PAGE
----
Parameters to analyze Banks

Since the COVID-19 pandemic and global meltdown in stock markets, the whole Indian banking sector has underperformed due to fear of NPA. Even, RBI mandated banks to make COVID-19 related provisions in their books and instructed them to not declare any dividend till the end of September month. Before investing in banks, investors need to watch out for some of the key ratios, we have taken the top 5 banks as our examples based on market capitalization. Below are some of the important parameters to watch out for:

1. On the basis of Liquidity of Banks - Capital Adequacy Ratio:

Capital Adequacy Ratio (CAR) is simply the core capital of the bank. CAR is measured based on Tier-1 capital and Tier 2 capital. Tier 1 capital is such a capital where a bank can absorb the losses without disturbing normal business operations. Thus, it provides a liquidity cushion to the bank and it also protects the depositors. Tier 2 capital is such a capital where the bank can absorb the losses in the event of bankruptcy of a bank, it provides lesser protection to the depositors. Banks are required to maintain a minimum CAR of 10.5% including a Capital Conservation Buffer of 2.5% as per Basel III norms.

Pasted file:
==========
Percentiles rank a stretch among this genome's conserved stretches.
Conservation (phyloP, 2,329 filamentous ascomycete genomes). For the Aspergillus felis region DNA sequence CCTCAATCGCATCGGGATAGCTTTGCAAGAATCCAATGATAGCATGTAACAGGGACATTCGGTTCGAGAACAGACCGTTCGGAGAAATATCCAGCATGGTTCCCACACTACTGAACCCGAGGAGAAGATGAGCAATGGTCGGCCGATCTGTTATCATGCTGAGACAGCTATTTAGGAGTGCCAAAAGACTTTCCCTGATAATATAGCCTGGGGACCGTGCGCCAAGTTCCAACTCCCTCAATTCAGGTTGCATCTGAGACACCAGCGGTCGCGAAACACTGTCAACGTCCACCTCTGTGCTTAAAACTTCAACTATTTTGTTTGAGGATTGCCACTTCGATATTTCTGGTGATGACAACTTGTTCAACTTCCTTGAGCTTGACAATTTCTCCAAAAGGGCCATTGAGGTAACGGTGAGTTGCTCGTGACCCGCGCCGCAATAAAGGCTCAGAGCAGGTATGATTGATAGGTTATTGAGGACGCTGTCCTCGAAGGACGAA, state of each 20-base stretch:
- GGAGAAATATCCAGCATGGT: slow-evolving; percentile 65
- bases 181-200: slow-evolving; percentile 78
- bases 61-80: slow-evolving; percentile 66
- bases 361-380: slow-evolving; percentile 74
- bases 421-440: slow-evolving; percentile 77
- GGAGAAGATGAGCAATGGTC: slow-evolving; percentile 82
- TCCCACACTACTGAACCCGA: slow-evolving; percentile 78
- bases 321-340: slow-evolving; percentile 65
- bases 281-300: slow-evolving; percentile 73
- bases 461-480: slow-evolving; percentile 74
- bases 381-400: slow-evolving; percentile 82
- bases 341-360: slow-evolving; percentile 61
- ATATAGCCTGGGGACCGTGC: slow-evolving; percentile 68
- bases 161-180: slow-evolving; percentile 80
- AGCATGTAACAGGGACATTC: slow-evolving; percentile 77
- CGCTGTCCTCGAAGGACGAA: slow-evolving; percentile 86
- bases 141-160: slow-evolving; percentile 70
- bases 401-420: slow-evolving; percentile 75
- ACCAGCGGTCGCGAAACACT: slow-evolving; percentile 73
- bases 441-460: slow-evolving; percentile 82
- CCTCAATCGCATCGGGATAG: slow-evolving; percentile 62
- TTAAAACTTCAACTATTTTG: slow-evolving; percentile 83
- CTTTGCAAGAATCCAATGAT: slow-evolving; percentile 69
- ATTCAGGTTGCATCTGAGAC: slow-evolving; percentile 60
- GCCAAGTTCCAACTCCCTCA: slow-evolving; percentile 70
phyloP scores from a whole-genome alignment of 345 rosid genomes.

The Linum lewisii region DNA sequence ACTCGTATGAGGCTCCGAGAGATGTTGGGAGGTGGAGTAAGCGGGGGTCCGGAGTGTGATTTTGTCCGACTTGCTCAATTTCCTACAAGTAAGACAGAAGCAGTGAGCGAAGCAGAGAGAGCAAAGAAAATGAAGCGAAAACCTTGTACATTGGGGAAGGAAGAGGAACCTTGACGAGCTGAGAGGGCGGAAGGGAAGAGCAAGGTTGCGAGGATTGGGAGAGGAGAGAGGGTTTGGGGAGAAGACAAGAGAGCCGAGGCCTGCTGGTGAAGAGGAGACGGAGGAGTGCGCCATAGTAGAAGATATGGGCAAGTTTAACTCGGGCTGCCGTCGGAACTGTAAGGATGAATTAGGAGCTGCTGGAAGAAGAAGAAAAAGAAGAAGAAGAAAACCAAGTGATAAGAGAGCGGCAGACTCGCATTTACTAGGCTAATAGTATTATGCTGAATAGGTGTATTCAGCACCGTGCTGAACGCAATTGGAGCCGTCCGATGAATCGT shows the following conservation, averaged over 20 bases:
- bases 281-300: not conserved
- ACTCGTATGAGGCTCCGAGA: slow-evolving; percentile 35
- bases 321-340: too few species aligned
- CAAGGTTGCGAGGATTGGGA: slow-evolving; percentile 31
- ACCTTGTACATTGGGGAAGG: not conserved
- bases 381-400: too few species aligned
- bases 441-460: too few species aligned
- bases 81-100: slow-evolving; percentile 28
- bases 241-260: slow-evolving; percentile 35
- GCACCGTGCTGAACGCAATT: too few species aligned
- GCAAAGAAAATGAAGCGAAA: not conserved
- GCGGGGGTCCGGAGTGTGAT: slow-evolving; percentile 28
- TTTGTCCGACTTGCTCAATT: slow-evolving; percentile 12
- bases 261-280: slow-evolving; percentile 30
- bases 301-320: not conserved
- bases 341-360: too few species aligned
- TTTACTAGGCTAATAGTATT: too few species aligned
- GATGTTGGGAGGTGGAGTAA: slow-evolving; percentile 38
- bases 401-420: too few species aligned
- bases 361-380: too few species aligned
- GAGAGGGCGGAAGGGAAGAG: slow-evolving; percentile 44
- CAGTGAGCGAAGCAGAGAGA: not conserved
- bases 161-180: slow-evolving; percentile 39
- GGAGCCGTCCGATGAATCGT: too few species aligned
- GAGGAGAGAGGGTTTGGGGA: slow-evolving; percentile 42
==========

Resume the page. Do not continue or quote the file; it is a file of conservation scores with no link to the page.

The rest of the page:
2. On the basis of Asset Quality:

Bank’s asset quality matter’s the most, higher the NPA ratio, the worst the case, NPA’s ultimately wipe out the capital of the bank, thus impacting the CAR ratio.NPA means the default of interest and the principal amount by the borrower. As per RBI, banks classify a borrower’s account as NPA when the interest due on the loan is not paid within 90 days. Investors need to analyze both Gross and Net NPA ratios Gross Non-Performing Assets as a % of Gross Advances (GNPA): GNPA is the sum of all the types of unpaid loans by the borrowers.
Net Non-Performing Assets as a % of Net Advances (NNPA): NNPA is the sum of unpaid loans less the provision made for these bad loans.

3. On the basis of Profitability:

One of the key profitability ratios to watch out for is Net interest Margin- NIM. Since the bank’s business model is to raise funds from depositors and lend it to individuals and businesses, it receives interest on an amount lent and pays interest on the funds raised via various routes. Thus, the difference between interest earned and interest expended over its average earning assets is called net interest earned, it is popularly expressed in % form and is popularly known as NIM.

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